Obviously, we were spending a ton of time together. We’d work, cook dinner, and retreat to the couch to watch a movie, just like when we worked out of offices. But back then we’d also be perched in front of our laptops, writing and sketching into the night, longing for the day when the side work would become full-time work. Now we were free! Now nights were open for anything we wanted! And yet nothing had changed: I’d look up and see both of us on our phones or laptops, sometimes working, sometimes just scrolling through Twitter.

I started feeling lonely and I didn’t know why. We were spending at least eight extra hours together every day, and yet all I wanted was more. I could go into his office space and kiss my husband whenever I wanted. We could talk through ideas with each other, instead of surreptitiously texting each other behind our boss’s backs. Every interaction could be had in person, immediately—but it didn’t feel like enough.


I’d always believed that if you didn’t find time to yourself in a marriage, you’d be stifled under the weight of codependence. “The oak tree and the cypress grow not in each other’s shadow,” our wedding officiant had read, and I panicked that my newfound craving for attention was the very picture of codependence. Time apart had to be answer. A little daily physical distance must have been what made our time together before feel special—that whole thing about absence and fond hearts. So I scheduled drinks, gym classes, anything to get me away from the house and my husband. “Thank GOD I’m out of the house,” I’d laugh to friends. “Spending all day together can be so rough!” That’s how I should feel, right? Those were the jokes I was supposed to make. But really, I still thought being home together wasn’t that bad—despite my creeping sense of isolation—and my effort to constantly get out of the house made me feel even more distant.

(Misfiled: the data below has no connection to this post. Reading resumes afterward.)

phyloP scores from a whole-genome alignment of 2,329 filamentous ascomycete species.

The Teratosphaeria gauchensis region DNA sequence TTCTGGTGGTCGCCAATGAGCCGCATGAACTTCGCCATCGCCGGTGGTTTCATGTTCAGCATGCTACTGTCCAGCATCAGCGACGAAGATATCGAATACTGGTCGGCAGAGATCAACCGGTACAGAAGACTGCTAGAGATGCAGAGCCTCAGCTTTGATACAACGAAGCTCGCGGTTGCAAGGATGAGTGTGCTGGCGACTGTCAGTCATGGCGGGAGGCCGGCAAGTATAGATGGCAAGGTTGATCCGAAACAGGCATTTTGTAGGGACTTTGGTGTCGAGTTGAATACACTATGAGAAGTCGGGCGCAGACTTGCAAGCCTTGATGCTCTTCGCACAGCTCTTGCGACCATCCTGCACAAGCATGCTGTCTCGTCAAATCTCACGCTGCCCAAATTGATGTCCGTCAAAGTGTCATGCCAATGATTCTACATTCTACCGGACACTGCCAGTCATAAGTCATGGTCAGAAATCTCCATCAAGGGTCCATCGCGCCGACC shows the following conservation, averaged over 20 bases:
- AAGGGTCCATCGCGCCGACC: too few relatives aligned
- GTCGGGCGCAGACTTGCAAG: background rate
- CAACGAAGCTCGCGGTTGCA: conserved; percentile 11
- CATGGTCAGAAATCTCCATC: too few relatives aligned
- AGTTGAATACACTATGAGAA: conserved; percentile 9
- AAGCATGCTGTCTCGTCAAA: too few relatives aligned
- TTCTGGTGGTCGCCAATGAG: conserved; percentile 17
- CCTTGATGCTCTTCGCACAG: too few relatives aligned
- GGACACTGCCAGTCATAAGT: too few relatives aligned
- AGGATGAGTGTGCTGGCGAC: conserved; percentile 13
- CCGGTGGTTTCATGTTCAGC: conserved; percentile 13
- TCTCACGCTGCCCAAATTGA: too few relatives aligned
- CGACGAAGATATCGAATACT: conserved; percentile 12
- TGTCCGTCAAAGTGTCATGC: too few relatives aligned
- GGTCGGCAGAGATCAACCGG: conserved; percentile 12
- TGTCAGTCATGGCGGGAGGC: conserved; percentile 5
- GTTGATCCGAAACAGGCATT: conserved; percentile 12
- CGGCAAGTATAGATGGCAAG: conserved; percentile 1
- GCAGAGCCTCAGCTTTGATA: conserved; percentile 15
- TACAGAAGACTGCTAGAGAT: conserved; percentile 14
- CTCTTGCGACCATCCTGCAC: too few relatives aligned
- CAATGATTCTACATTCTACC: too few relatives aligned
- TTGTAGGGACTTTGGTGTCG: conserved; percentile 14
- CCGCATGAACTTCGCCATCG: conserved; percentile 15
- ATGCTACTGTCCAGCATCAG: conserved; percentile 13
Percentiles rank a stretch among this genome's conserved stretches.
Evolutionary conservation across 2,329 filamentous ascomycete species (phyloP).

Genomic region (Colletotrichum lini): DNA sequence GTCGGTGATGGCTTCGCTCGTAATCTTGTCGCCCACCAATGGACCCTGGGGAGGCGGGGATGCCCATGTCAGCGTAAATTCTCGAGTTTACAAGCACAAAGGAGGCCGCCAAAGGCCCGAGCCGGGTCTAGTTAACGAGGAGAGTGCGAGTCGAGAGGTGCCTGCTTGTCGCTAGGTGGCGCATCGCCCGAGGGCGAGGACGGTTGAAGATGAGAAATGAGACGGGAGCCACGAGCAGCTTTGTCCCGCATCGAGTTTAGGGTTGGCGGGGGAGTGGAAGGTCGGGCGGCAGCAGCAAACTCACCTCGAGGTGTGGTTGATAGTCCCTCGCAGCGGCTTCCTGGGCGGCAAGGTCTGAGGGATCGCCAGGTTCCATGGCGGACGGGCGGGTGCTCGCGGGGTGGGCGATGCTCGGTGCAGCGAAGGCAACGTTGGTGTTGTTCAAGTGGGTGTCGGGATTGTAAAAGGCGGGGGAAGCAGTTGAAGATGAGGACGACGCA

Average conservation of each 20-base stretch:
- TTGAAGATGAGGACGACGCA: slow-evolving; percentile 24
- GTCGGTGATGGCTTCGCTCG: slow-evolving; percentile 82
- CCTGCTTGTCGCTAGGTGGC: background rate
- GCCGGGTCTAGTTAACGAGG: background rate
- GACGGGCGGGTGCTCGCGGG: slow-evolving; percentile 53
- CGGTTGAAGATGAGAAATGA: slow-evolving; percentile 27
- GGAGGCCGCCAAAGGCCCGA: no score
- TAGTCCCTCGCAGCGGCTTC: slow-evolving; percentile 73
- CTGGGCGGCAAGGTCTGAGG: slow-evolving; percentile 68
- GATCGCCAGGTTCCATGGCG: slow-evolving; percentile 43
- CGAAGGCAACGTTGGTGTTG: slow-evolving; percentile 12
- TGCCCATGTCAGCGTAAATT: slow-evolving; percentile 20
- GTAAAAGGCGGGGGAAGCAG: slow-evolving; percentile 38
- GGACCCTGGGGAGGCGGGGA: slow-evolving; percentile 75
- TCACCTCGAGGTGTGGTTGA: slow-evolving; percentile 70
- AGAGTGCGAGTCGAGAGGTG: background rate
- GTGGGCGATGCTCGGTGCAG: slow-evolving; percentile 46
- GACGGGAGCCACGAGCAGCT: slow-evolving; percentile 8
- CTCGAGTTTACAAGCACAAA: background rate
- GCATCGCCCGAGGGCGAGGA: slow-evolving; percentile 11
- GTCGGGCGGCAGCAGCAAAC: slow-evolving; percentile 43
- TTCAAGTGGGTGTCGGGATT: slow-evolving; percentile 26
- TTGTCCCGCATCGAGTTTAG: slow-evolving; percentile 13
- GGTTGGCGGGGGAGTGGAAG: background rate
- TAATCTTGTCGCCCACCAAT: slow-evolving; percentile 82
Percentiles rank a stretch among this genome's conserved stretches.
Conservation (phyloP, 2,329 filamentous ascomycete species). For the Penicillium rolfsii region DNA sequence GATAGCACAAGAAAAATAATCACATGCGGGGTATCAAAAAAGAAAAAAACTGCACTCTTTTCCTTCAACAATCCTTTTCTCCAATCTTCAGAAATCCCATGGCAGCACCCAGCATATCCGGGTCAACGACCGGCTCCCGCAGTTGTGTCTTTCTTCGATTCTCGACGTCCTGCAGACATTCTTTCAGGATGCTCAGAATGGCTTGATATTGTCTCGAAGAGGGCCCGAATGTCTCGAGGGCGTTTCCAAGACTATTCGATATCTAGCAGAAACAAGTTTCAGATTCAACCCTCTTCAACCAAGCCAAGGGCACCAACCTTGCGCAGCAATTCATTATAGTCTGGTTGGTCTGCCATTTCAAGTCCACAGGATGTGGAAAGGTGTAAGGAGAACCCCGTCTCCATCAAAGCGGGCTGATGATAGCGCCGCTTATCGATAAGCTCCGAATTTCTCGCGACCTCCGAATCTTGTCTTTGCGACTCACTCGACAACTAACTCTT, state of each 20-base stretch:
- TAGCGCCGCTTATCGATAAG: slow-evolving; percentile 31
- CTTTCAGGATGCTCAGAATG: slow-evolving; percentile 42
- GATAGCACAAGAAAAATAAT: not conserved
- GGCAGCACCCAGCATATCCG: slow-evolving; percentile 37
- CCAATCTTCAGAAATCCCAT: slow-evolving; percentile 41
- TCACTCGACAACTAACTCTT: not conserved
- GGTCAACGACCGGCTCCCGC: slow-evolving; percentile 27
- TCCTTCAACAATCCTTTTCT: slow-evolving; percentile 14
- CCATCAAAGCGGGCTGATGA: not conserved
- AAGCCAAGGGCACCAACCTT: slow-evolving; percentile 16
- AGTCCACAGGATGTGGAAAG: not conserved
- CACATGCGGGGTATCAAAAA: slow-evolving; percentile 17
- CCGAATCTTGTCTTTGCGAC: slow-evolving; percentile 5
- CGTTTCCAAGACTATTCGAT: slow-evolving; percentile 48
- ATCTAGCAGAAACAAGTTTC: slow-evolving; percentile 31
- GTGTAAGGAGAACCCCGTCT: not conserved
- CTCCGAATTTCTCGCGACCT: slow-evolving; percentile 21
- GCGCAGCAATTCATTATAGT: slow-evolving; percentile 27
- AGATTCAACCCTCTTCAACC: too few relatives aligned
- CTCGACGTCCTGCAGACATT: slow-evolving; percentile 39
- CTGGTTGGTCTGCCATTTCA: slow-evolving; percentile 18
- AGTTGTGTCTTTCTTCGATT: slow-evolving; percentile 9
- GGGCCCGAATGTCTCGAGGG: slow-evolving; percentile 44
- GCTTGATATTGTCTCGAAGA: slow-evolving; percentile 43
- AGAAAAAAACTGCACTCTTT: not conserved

When we worked day jobs and did our freelance at night, it was easy to spend every hour doing some kind of work—to combat this, we had to make an active effort to set aside time for each other. But I realized that had stopped happening when spending every minute under the same roof became the norm. We hadn’t yet weaned ourselves off the compulsion to keep working all through the night, and we assumed that since we were in the same space all day, it didn’t matter how we spent our time anyhow. It felt a little silly to plan a special date night when we spent all afternoon sitting 100 feet from each other. Whether it was at a restaurant or flipping through Twitter on opposite sides of the couch, we were together, and we thought we could leave it at that. But sixteen hours awake in the same apartment can be as alienating as it is stifling.


One night, seemingly out of nowhere, I started crying while we watched The Last Man On Earth. I did that thing you’re supposed to do in a marriage, where you tell your partner all your feelings, even if you think they’re embarrassing and small and invented by your own anxiety. And he did that thing where he listened and took me seriously, and we resolved to try to make things better. The oak tree and cyprus can’t grow in each others’ shadows, true, but they don’t have a great time ignoring each other and pretending everything is a-okay, either.

A part of marriage is having someone to get used to all the new normals instead of running away from them. I haven’t given up sweatpants and I’m not looking for office space, because working from our apartment is our normal now. But adjustments have been made: We’ve been paying more attention to “quality time,” whatever it may look like. Sometimes it’s scheduling date nights or taking a midday walk, and sometimes it’s just remembering to leave work at work (or on the dining table). Because quality time doesn’t just mean being in the same room together, and alone time can look a lot like watching a movie and looking at your phone while your husband is sitting right next to you, doing the same thing.


Jaya Saxena is a writer and Prince enthusiast who lives in Queens with her husband and two dumb cats. Follow her on Twitter @jayasax to see just how much cheese she eats.


Image via Shutterstock.



Okay, honestly need advice here: How do you deal with total fucking resentment and envy when one of you works from home (full-time office job, one day a week in the office, plus overtime) and the other is a teacher on summer vacation? Because seriously, I’m having trouble dealing.

(He also gets off every holiday known to man, a month and a half at Christmas, and just got an 8-month sabbatical.)